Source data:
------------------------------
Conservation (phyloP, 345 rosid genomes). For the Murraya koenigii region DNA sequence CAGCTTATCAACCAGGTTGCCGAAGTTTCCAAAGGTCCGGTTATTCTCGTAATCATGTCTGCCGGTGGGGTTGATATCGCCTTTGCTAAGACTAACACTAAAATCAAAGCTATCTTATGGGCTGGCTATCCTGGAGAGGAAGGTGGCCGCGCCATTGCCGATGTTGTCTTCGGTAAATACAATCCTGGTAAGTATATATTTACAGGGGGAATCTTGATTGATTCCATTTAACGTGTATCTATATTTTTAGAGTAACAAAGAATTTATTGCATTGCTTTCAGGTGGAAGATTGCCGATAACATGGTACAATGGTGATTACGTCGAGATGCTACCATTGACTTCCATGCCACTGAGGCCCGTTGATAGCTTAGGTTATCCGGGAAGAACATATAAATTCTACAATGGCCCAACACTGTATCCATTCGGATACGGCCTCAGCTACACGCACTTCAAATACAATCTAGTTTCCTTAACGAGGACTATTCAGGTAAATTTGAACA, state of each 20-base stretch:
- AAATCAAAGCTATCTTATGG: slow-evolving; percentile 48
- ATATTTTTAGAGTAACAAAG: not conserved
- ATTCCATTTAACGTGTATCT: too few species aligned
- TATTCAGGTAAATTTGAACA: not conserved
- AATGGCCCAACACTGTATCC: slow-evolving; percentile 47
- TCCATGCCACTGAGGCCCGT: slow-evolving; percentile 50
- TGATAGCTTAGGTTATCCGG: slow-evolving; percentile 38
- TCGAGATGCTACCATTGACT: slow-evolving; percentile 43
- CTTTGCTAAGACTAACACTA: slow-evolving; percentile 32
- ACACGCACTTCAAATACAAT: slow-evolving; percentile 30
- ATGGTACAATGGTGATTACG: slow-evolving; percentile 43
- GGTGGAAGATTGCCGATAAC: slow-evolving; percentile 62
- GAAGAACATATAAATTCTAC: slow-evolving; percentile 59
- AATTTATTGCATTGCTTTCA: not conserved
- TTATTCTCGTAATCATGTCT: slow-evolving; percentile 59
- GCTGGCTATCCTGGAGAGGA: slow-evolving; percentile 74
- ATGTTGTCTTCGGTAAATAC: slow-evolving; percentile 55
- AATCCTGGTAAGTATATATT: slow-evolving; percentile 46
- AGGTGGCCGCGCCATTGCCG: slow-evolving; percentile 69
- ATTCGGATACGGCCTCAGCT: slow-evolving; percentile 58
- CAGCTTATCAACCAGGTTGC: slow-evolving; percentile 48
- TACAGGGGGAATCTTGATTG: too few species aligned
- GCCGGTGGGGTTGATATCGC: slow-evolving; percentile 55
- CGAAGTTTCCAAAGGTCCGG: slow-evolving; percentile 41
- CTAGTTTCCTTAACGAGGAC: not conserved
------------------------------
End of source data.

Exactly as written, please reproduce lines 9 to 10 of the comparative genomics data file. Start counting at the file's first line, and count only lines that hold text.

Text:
- TCGAGATGCTACCATTGACT: slow-evolving; percentile 43
- CTTTGCTAAGACTAACACTA: slow-evolving; percentile 32